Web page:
Can we find answers to the challenges of the future in one of the oldest industrial operations still active in Europe?
A couple of weeks ago I was struck by something I saw at the venerable 500 years old Swiss salt mines in Bex: they are producing a special salt called “Fleur des Alpes” in the most traditional and natural way you can imagine, 1.500 metres into the mountain and 450 metres below the surface. The production process is pure craftsmanship in the traditional sense but the monitoring of the production, quality control, etc. are entirely digitalized and paperless!
Is this digital disruption or is this an industrial revolution – as we have always seen them?
As more and more industries and business models see themselves fundamentally affected by digital disruption, as companies are suddenly challenged by players from completely different sectors, we ask ourselves where it will stop. Is anybody safe?
The answer is that disruption affects everybody, even industries active in basic commodities. Let’s take the example of the car industry: challenged by new players in autonomous and/or electric vehicles, it is now fighting back, but it is very possible that people will simply not want to own cars anymore in the near future, which would bring the number of vehicles down… So, OK, car makers have a problem… but we still need roads, right? Or will all vehicles take to the air and the road infrastructure become largely useless? Hold it: if we can all fly around in any way we want, get everything delivered to our homes and communicate at will with anybody anywhere on the globe, we may not even need cities anymore…
And the digital revolution is just one part of the disruption. What about the progress in biotechnology or the use of quantum physics, for example to encrypt communications? What will happen when all these technologies converge and the lines between them get blurred? How should companies plan their strategy to survive and develop successfully?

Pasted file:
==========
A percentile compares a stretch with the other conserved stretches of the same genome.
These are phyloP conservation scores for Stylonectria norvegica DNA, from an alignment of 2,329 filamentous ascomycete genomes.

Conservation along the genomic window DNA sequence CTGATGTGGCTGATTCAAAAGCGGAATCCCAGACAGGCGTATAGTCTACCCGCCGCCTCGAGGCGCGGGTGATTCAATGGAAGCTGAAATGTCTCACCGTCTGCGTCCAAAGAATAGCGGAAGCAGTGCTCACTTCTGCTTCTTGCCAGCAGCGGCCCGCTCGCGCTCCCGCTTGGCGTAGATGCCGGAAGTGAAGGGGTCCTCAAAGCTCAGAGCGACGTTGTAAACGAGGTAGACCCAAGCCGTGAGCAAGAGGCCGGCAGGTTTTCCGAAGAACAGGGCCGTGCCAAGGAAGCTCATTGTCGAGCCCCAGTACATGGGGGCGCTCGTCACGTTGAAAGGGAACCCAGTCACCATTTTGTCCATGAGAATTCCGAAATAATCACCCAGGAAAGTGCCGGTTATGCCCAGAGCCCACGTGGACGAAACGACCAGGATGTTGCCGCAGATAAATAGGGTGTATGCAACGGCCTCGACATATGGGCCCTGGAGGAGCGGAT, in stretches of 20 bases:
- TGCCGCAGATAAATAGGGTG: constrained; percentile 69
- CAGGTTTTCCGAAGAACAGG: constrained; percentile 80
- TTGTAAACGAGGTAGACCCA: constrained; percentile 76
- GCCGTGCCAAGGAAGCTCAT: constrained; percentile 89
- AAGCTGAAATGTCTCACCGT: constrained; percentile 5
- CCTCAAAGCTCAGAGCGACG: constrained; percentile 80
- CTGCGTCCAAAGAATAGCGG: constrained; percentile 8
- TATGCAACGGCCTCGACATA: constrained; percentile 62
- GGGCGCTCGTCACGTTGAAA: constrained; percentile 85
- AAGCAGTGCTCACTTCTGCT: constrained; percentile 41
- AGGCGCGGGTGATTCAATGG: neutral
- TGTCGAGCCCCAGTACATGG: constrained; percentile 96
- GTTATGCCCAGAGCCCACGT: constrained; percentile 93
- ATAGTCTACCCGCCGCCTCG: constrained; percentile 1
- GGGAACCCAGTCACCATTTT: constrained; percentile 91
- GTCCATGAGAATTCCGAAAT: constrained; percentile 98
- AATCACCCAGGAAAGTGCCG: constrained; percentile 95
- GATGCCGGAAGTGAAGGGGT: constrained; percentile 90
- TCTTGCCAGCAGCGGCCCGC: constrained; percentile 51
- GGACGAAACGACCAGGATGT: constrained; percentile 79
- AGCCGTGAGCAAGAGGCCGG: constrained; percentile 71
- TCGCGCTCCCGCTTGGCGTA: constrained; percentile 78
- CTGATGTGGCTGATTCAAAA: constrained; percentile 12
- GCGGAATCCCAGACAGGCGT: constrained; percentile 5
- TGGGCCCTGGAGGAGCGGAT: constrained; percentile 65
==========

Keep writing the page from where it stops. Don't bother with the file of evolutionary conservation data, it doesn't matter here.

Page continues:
One thing only seems certain. It will not happen as predicted today by futurologists and mainstream thinking. The environment is in constant evolution and the old and the new cohabit and compete, but often also complement each other in new and positive ways, which might be part of the answer.
So, which are the qualities that we must look for when selecting people to join our organizations? For us at AIMS International, the answer is clear. The human quality of agility, the ability to adapt to the environment and select the best option, often, in spite of the rise of big data, on the basis of incomplete information is key. Instead of developing detailed 5-year plans, we need to point out the general direction we want to go in and be ready to adjust permanently to new circumstances. In the same way, we need people who can adapt to more flexible and less fixed organizations, often decentralized and composed of networks going beyond traditional company boundaries.
¹Agile: marked by ready ability to move with quick easy grace, an agile dancer — Merriam Webster